In fact, his disgust in his son’s failure to become what he deemed as an ideal son drives him to “stir the same passion” he had as a child, in Amir. In the process, Baba realizes that his efforts are in vain: “‘...he’s [Amir] always buried in those books or shuffling around the house like he’s lost in some dream...I wasn’t like that.’ Baba sounded frustrated, almost angry.” (Hosseini 21). Baba is constantly comparing Amir to other boys and criticises him for his shortcomings. In turn, Amir spends his entire life vying after his father’s praise, which is also the reason why he prioritizes his personal agenda above Hassan’s safety. Despite Baba committing what he believes to be the greatest sin, he redeems himself by performing good deeds: building orphanages, standing up for others, and giving Amir a new life in America — because, “for [Amir], America was a
in this short story, the author would like to denounce firstly the war and the conditions of leaving that known soldiers. Moreover, this story underlines the importance at this time of the duty in terms of the family. In fact, Druse, a young man has to leave his family to defend his state and at the end of the story, he kills his father under the pressure of the duty. Then, we can say that the duty has clearly a destructive power over family and a negative impact on relationships and life. Indeed, family is less important than military duty at this
He lived the rest of his life in nightmares and fears which denounced his actions. He realized how unscrupulous his actions were and his souls is long huanted by it. After the murder, he does not dare to put the dagger back. We could see, from this point, The warrior and Duncan’s “worthiest cousin” (1.4.15) is so terrified by his own action that a sound would scare him. While he is haunted by guilt, Macbeth has to secure his throne by murdering Banquo and Fleance.
Davies asks why this would affect Ammad in such a way and then explains that is because of their culture. “‘...in that belief system, a father 's approval is the most important fact of your life. Your being revolves around it. And so for him to think that his father hated him or didn 't approve of him made him think he was going to hell, and hell to him was a very literal place...So the idea of going to jihad to redeem himself, to find his father 's love, if you will, was a very powerful motivation.’” What Mr. Ballen is saying is that, because of this abuse from his father, Ammad felt he had to get his father’s love in any way possible, and in his culture the approval from one’s father is extremely crucial to having a good life. But because of these beatings, he turned to religion to find that love that he never got from his father.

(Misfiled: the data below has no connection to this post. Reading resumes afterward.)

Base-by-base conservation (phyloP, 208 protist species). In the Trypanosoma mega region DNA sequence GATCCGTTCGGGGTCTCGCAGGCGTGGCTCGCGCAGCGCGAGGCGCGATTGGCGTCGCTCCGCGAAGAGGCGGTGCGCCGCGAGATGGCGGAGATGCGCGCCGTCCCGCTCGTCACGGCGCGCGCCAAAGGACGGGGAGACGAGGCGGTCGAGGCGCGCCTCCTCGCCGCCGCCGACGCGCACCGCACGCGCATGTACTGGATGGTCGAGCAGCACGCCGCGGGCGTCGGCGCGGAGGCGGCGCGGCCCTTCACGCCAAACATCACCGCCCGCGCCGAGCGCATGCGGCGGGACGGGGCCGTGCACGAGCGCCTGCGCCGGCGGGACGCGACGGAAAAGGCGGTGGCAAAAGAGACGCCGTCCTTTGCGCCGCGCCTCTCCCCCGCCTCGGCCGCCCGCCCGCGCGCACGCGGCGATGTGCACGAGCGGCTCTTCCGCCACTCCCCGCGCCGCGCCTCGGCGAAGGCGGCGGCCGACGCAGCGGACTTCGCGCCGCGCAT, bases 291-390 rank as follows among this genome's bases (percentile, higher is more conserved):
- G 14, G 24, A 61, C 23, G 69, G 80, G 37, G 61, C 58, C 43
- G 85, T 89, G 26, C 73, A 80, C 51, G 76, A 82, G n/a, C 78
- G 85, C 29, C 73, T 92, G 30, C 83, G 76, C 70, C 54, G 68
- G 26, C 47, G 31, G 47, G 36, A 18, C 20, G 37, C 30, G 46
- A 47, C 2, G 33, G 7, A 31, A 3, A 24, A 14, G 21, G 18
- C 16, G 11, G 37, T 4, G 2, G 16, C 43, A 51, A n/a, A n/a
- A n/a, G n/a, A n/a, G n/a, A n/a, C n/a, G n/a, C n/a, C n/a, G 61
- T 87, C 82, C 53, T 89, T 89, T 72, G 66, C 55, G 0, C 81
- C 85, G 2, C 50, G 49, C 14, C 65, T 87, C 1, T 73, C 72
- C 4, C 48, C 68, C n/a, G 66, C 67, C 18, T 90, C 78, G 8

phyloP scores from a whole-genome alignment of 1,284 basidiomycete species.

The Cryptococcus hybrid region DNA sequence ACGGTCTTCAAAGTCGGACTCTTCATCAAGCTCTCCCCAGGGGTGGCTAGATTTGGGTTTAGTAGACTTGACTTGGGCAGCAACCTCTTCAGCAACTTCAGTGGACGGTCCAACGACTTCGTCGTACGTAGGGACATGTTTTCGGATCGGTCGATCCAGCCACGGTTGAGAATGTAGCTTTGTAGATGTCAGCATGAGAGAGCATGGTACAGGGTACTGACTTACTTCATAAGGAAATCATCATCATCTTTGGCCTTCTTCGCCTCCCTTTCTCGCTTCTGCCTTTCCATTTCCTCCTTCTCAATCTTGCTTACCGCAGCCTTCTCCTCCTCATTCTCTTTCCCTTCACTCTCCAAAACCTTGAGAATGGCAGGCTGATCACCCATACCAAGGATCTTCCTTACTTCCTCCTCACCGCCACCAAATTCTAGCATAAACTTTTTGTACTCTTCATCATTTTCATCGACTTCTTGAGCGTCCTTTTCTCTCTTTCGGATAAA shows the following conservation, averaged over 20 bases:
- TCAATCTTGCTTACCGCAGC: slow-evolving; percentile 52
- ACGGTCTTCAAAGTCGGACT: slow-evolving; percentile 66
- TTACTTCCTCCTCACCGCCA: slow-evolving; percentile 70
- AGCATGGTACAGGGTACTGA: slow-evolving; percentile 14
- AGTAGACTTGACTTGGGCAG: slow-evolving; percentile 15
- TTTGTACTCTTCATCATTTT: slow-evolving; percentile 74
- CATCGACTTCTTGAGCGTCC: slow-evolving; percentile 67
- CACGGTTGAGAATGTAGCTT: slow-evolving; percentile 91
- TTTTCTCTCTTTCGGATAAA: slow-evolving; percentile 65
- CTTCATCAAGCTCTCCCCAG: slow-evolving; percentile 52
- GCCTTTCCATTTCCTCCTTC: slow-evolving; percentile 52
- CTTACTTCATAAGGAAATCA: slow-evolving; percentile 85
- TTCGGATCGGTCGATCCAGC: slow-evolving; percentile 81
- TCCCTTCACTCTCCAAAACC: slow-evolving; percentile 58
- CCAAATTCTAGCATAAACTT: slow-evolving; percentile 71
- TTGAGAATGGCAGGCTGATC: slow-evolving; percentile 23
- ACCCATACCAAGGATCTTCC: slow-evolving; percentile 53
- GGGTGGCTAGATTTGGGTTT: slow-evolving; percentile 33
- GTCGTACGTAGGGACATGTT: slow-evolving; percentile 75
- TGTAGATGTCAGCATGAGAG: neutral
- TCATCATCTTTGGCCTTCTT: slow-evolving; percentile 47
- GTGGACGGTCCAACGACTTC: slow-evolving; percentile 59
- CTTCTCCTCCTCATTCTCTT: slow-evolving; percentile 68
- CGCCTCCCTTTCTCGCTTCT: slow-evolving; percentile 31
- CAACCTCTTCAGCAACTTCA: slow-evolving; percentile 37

For example the boy said, “You said you wouldn’t ever leave me.” The boy is talking to his dad after the dad had promised him that he wouldn’t leave him which made the dad sad because he was dieing and he didn’t want to leave his son all by himself. The dad and the son had fought against other survivors, the cold, and hunger now the dad was realizing that the kid was going to have to fight those challenges once again this time without his dad. When the dad dies the boy realizes that he is alone now without his family, his dad was all the boy had and now he was dead so the boy walks to the road and sees someone approaching him. As the person comes closer he realizes its a man that he and his father had once helped out by giving food and water too. The man then says, “I think you should come with me..” The boy now understands that he doesn’t have to be alone he could go with this man and survive.
Almost more impatient however is my son, Telemachus. He misses his father dearly and is furious at the suitors for disrespecting me as well as Odysseus 's honor in his own home. He said that "the men are eating through all they have, courting his mother, and using his house as if it were theirs to wreck and plunder" (Homer 723). He has left on a mission to find his lost father. I was angry that he went behind my back but even more so, I worry for his safety.